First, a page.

Sgt. Rich O’Neill, who was a polarizing figure when he ran the Seattle Police Officers’ Guild (SPOG) from 2006 to 2014, played a behind-the-scenes role in the overwhelming defeat of a tentative contract, according to sources.
Former Seattle police-union President Rich O’Neill led the successful effort to defeat a proposed labor contract containing key reforms, according to sources familiar with the matter.
O’Neill, who was a polarizing figure when he ran the Seattle Police Officers’ Guild (SPOG) from 2006 to 2014, played a behind-the-scenes role in the overwhelming defeat, announced last week, of the four-year contract, the sources said, speaking on condition of anonymity.
O’Neill appeared at three informational sessions during the voting process, at which he cast doubt on the contract’s terms, one source said.
“He led the opposition,” said another source in City Hall briefed on O’Neill’s role.
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O’Neill re-emerged publicly Wednesday in a return role with SPOG, when the union announced he had been sworn in as vice president amid a power shake-up within the 1,275-member union.
He replaced Kevin Stuckey, who was sworn in as president Wednesday to replace Ron Smith, who recently resigned in the aftermath of a controversial Facebook post.
O’Neill, a sergeant in the department, declined to comment and hung up on a Seattle Times reporter when reached by phone Wednesday.
Stuckey did not return a phone message. But a SPOG news release said, at a membership meeting Wednesday, Stuckey told members he remained committed to the federally mandated reform process and looked forward to returning to the bargaining table with the city.
Police Chief Kathleen O’Toole, who formed a strong working relationship with Smith, said Wednesday she will work in “good faith” with the guild as her department continues to move “full-speed ahead” on reforms to address federal allegations of excessive force and evidence of biased policing.
The guild voted 823 to 156 to reject the tentative contract, according to a source who said the city’s offer asked union members for too many giveaways while not offering enough in return.
Terms of the contract offer have not been disclosed, although an internal summary outlining wage hikes and measures giving O’Toole more management authority was earlier leaked to The Stranger newspaper.
City Attorney Pete Holmes announced Wednesday that a Seattle ethics commission will investigate the leak of the confidential labor document that occurred during union voting on the proposed contract.
The investigation will be carried out by the Seattle Ethics and Elections Commission, Holmes said.
“Rejection of the collective bargaining agreement … threatens to set back Seattle’s federally-monitored police reform efforts,” Holmes said in a statement, referring to a 2012 agreement between the city and U.S. Justice Department to adopt changes to curb excessive force and biased policing.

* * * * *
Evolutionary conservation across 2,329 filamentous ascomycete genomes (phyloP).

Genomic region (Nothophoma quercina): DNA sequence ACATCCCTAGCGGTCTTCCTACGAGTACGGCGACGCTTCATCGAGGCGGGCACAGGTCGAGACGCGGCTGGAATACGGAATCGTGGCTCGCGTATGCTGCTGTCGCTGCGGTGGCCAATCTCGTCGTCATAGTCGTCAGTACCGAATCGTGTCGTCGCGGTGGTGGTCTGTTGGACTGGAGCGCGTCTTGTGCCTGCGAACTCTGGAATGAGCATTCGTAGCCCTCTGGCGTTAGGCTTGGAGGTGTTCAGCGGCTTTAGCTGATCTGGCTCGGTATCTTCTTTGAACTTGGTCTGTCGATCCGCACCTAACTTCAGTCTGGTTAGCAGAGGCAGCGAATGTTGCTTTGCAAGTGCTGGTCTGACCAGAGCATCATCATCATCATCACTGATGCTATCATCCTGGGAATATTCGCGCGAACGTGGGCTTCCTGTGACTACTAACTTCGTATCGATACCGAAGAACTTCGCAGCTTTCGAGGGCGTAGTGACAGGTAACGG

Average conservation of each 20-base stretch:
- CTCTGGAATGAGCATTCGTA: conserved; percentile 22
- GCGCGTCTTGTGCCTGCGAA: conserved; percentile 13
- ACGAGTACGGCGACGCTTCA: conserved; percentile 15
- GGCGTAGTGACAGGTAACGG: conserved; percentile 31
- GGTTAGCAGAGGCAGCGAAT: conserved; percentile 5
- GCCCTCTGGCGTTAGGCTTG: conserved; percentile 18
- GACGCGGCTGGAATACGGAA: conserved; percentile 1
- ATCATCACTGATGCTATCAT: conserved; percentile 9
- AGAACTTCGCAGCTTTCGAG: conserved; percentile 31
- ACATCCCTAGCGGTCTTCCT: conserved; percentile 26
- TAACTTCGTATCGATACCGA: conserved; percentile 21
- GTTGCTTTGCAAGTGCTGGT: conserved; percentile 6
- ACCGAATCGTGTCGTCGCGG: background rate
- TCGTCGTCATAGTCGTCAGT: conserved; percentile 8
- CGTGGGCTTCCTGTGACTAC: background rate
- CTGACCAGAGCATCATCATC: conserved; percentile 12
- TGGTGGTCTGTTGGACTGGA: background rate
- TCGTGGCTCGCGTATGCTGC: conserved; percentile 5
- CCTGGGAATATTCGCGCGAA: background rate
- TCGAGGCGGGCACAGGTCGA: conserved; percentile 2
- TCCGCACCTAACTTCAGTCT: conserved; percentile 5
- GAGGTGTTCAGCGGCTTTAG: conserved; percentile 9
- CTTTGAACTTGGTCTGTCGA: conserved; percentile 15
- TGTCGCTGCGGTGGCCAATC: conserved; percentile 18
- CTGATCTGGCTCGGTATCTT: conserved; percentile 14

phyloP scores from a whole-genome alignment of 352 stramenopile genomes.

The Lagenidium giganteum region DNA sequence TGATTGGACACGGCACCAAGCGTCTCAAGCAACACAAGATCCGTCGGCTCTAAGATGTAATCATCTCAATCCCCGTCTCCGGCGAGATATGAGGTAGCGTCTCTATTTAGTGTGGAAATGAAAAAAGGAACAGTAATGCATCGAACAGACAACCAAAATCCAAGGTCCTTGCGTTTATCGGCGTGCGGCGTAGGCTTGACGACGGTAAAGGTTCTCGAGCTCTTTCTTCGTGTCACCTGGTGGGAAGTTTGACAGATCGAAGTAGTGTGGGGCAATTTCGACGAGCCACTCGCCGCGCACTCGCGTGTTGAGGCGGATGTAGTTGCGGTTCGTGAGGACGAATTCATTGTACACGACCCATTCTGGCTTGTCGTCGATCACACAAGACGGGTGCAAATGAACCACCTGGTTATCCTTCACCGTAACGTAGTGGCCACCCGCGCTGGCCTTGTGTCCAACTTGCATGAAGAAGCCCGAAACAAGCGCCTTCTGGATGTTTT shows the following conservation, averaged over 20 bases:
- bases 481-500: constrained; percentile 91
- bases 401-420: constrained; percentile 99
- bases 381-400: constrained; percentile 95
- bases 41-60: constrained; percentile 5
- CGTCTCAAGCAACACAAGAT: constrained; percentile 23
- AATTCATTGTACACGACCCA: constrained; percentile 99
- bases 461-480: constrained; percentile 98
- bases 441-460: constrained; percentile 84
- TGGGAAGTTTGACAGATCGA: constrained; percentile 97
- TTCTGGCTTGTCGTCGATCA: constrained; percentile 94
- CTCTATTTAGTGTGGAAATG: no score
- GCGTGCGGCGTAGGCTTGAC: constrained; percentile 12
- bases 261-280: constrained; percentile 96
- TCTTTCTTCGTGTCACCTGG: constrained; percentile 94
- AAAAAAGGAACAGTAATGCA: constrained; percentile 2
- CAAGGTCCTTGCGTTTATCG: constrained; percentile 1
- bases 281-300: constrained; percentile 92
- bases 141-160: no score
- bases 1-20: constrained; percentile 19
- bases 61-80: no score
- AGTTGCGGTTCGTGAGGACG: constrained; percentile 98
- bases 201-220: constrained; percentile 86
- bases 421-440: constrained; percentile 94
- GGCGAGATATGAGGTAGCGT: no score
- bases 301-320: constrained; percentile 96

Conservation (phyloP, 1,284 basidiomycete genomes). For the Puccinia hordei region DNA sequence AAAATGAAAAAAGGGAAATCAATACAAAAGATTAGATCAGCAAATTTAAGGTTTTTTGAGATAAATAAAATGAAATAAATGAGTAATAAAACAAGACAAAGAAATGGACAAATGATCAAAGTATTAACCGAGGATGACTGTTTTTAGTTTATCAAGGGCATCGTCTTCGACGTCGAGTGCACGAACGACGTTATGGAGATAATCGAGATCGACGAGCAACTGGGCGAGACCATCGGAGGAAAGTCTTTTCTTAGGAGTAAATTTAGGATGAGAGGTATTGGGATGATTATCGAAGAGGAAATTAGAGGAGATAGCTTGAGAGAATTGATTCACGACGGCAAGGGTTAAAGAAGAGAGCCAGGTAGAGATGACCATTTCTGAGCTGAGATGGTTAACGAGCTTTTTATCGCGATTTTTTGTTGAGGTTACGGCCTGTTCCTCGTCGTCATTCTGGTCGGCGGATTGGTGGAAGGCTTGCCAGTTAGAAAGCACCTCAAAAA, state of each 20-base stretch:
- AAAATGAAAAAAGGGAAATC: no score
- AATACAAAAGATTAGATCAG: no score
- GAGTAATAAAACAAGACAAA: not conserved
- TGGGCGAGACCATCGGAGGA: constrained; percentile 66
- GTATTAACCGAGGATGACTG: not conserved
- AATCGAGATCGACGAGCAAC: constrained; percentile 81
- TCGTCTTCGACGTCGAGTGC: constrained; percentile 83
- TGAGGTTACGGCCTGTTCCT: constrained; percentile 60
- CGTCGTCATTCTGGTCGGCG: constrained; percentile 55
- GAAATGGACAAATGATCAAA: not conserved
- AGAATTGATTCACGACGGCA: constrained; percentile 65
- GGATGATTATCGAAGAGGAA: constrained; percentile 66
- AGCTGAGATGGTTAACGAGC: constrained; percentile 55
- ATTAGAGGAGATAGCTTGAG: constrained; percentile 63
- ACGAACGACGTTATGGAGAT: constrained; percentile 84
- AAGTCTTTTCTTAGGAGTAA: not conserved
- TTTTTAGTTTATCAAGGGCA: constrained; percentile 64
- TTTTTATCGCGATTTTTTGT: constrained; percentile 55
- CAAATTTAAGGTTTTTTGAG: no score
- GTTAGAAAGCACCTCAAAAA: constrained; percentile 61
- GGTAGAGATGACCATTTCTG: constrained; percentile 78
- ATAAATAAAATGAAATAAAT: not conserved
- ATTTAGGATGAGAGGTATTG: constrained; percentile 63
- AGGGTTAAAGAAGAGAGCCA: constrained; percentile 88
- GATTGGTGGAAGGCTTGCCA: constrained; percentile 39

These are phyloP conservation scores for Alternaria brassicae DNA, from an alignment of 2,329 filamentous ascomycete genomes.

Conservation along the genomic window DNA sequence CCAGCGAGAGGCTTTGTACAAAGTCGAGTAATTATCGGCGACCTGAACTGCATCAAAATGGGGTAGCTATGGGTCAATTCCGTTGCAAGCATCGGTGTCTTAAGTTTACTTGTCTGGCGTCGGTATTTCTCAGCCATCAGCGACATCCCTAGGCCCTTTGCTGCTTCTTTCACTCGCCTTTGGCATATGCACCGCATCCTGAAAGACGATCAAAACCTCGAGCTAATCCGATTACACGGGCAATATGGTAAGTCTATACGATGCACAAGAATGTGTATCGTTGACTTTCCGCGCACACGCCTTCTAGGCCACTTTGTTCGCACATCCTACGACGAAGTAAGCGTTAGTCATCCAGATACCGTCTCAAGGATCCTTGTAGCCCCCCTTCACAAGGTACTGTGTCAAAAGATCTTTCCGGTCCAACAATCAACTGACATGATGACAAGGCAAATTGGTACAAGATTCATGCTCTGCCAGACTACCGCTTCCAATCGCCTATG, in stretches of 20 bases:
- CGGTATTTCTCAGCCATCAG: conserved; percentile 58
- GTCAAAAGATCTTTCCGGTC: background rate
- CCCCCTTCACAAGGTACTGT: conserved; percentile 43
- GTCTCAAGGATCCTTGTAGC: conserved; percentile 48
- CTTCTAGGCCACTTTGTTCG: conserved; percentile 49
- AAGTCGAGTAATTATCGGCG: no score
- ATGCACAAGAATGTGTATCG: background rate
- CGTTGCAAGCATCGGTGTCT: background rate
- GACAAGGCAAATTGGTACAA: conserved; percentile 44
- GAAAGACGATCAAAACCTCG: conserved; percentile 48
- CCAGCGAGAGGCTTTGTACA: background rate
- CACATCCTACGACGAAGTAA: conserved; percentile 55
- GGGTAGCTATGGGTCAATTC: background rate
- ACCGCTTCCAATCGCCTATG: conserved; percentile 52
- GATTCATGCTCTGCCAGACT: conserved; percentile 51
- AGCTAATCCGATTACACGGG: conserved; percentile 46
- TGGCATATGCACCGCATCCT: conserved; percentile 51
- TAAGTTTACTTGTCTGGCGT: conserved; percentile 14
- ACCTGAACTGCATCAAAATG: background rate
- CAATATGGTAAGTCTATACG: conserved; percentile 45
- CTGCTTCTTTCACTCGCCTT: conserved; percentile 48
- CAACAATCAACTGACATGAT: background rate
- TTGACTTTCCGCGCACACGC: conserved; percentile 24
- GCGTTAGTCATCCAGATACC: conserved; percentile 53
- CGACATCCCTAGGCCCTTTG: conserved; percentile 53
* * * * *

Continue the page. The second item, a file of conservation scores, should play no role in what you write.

Smith, who helped negotiate the tentative contract, was immediately ousted by SPOG’s board after he stepped down in the wake of his Facebook post regarding the fatal shootings of five Dallas police officers on July 7.
He wrote, in part, “The hatred of law enforcement by a minority movement is disgusting … #Weshallovercome.”
Smith said he resigned because he expected the union board to ask for his resignation or seek his ouster.
But Smith called the board’s action a “red herring,” saying its anger actually stemmed from his pragmatic approach to the federal reforms, his collaborative relationship with O’Toole and his acceptance of accountability measures as part of the tentative contract with the city.
Asked about O’Neill’s role during the voting process, Smith said Wednesday he didn’t want to get into details, but stated that O’Neill mounted an “all-out campaign” to defeat the contract.
During O’Neill’s tenure as guild president, he garnered a reputation as a staunch defender of collective-bargaining rights, who worked tirelessly for his members.
But he alienated people in city government and the community with comments that excessive-force complaints had been overblown, and SPOG’s newspaper, The Guardian, published articles bitterly attacking the Justice Department.
O’Neill also fought to keep secret the names of disciplined officers.
In 2013, after the federal reforms were agreed upon, O’Neill struck a more conciliatory tone, saying it was time to put aside complaints and “move forward” with the changes.
In 2008, O’Neill made Seattle police officers the highest paid law-enforcement officers in the state under a labor contract in which the guild conceded to 29 recommendations aimed at improving police accountability.